PSU: The second area I overspent on. Reading forums like r/BuildAPC and Tom's Hardware can make you very paranoid about buying a crappy power supply -- new builders are constantly lectured about the potential catastrophes that can result from cheaping out on the PSU -- and I'll confess, I took the lesson a bit too closely to heart. (To be clear, they're not wrong: Ensuring that you have a reliable, well-built PSU that provides enough power to your components is critically important.)

In any case, the upshot was that I bought a 750 W Seasonic X-Series PSU for $136 (discounted via a promo code from $160). As with the case, I could have gotten a perfectly acceptable component for considerably less, but at least the 750 W of power -- far in excess of what I need to run the current setup -- will provide a comfortable buffer if I decide to add a second graphics card for SLI in the future.

GPU: The most expensive single component of the build, at $400, was the EVGA GeForce GTX 670 FTW graphics card, a 2GB powerhouse that's just a minor step below the GTX 680 and 690 at the top of Nvidia's food chain. Given my desired focus on gaming performance, spending big on the graphics card seemed like the right idea, and the GTX 670 gives nearly the same performance as the 680 for considerably less money.

Picking the right graphics card can be a little confusing, given the maze of different OEMs offering their own versions of a given chipset. Again, Tom's Hardware or r/BuildAPC can be invaluable resources, though I recommend doing some serious reading before simply asking either community -- they both get the "which GPU?" question kind of a lot.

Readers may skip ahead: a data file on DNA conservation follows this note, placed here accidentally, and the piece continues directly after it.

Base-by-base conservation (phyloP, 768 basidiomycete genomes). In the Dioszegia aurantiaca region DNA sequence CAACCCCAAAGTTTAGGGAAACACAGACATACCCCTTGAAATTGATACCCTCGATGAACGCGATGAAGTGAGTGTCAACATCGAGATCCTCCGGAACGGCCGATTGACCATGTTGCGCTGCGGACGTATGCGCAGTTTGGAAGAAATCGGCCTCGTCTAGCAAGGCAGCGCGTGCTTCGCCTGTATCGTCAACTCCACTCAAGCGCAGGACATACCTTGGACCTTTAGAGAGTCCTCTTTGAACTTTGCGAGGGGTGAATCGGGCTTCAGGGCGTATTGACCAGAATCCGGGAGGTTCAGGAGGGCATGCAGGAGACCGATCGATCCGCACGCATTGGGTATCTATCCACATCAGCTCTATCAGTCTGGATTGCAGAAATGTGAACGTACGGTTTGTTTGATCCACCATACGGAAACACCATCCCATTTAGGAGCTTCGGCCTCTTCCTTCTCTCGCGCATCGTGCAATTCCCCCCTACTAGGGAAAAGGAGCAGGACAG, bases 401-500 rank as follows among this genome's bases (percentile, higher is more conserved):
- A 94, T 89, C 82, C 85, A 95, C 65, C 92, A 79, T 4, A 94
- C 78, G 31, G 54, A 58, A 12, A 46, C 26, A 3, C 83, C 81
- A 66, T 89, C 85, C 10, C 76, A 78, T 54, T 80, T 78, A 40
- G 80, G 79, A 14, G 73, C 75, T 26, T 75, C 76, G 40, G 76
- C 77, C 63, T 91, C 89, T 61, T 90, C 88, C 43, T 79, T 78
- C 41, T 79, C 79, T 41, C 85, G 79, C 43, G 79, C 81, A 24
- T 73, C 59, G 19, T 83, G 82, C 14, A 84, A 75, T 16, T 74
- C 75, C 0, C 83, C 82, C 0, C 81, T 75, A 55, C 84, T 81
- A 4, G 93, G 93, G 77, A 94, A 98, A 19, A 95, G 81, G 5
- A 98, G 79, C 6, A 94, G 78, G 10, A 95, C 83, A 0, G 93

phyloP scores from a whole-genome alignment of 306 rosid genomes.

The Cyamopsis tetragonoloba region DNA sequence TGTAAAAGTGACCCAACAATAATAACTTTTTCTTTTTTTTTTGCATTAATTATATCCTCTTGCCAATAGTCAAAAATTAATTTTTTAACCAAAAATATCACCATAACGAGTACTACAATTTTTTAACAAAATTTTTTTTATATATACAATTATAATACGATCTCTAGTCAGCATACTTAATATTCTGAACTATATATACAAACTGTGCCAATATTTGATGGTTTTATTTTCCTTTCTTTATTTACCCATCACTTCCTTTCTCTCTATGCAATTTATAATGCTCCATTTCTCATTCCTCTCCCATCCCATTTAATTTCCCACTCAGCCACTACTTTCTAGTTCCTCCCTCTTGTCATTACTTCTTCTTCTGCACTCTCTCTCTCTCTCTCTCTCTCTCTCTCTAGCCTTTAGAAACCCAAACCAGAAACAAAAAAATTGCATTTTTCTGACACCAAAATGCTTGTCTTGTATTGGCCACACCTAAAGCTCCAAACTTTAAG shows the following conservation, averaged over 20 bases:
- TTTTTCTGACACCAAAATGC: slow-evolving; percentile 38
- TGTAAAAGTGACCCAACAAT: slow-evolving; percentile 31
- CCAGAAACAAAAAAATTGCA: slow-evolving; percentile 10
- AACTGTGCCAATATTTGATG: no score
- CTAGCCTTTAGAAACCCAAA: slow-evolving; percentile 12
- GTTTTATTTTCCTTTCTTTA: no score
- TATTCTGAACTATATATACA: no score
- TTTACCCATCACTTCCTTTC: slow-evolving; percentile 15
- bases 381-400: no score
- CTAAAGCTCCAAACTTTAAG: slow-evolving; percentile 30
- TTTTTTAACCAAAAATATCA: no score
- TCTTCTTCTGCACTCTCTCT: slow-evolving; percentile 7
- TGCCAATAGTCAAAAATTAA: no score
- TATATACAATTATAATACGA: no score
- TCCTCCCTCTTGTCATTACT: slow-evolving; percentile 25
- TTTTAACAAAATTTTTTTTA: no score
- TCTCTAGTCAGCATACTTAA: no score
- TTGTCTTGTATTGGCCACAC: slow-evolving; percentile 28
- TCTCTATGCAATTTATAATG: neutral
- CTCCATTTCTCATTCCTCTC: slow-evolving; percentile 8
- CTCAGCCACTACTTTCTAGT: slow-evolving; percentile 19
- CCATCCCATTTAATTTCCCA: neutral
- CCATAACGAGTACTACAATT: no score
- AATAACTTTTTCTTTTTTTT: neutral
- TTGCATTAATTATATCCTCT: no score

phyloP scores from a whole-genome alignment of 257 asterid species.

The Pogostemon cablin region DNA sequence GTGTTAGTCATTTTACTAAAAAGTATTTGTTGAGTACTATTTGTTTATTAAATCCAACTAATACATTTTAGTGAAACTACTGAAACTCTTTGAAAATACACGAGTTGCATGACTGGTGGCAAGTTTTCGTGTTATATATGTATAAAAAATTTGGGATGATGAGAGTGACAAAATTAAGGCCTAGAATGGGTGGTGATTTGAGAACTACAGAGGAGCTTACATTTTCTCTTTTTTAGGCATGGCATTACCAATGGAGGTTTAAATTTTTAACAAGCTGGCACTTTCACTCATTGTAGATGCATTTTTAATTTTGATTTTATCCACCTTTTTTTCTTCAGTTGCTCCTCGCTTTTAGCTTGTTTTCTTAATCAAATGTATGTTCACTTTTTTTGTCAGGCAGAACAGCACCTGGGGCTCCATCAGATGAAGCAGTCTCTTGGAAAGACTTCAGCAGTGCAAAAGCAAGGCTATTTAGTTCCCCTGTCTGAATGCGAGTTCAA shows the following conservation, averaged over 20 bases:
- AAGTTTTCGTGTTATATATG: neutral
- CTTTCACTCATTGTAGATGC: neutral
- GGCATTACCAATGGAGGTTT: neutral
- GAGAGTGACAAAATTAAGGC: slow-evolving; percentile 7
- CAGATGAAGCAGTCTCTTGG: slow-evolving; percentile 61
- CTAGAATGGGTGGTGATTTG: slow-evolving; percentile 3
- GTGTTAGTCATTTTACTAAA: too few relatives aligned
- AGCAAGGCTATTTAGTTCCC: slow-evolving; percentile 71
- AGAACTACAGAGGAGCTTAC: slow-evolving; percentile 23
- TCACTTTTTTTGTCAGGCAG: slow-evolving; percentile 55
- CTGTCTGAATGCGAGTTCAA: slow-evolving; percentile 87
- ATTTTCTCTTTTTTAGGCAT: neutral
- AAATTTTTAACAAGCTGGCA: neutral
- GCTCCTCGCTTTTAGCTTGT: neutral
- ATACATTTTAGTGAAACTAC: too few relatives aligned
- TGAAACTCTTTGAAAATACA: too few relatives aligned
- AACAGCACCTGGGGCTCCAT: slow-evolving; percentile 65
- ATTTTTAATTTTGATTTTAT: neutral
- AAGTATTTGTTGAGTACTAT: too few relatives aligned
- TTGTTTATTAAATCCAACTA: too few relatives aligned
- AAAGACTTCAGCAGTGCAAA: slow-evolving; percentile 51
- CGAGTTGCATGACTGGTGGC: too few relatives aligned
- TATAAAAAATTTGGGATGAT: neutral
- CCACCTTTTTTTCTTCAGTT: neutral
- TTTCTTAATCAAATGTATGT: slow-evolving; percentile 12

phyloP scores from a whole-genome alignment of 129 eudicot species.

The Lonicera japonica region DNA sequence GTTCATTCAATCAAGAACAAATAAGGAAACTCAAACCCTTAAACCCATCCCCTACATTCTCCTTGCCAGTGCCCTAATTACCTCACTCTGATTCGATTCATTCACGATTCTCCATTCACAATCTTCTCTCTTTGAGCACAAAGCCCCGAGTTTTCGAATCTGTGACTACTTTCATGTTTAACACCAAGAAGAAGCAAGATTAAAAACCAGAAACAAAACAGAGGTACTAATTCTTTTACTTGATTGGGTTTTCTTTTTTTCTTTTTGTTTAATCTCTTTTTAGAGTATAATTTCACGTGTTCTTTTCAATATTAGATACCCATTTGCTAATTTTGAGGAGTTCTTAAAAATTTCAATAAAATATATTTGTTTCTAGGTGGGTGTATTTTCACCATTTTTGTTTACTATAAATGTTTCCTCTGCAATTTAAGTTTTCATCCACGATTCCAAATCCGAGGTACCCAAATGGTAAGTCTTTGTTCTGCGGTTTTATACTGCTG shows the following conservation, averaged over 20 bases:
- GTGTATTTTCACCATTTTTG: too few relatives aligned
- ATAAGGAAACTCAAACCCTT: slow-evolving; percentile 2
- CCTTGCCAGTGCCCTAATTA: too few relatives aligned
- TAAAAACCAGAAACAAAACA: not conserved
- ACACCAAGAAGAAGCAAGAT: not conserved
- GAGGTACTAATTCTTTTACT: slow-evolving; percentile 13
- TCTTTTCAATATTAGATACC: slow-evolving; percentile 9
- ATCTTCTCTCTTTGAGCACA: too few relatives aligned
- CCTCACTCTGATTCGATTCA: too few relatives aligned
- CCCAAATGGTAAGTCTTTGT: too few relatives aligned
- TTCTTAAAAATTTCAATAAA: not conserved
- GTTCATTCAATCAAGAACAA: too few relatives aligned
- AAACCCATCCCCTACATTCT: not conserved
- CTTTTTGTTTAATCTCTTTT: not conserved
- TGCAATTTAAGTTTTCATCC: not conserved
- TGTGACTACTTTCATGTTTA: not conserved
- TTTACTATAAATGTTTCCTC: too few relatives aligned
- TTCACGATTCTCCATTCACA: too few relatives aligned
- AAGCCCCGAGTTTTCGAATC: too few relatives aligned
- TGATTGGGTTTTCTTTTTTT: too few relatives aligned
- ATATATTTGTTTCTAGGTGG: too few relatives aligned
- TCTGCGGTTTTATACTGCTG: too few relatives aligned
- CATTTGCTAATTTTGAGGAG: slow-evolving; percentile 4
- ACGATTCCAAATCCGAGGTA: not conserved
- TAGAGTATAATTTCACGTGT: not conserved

Storage: I decided on a dual solid-state drive/hard disk drive configuration for storage early on. The idea is to install Windows and performance-sensitive programs (like high-end games) on the solid-state drive, while retaining a bigger traditional hard disk for media storage and everything else. I got a 256GB Crucial M4 SSD for $219, and a 2TB Seagate Barracuda for $120. (Storage is still unusually expensive, thanks to the Thai floods of 2011, so prices may drop in the future.)

Optical drive: This is one area that even the enthusiasts seem to mostly ignore. The most common advice I got was to just go for a cheap DVD-R drive, which wound up costing me $30. A Blu-ray burner will cost more than $100 -- hardly the end of the world, but definitely something you could trim if you don't plan on using the format very much.

Operating system: As interested as I'd be in a Linux system, serious PC gaming is still mostly a Windows affair. I opted for Windows 7 Home Premium 64-bit, which I got on Amazon for $90. An important point to consider is that you can't use more than 4GB of RAM on a 32-bit system, so it's almost always a better idea to go for 64-bit these days.

The grand total: $1,381, which I could have chopped down to roughly $1,170 with different case and PSU choices. Still, not too shabby.

A note on buying: I spread my buying out over a couple of weeks, in order to lessen the blow on my wallet. While this is fiscally responsible, it can be frustrating to have ALMOST all your parts sitting around, waiting to be built, while you watch the mailbox for your RAM or whatever -- particularly if you're an eager first-timer champing at the bit to start building.

Email Jon Gold at and follow him on Twitter at @NWWJonGold.

Read more about data center in Network World's Data Center section.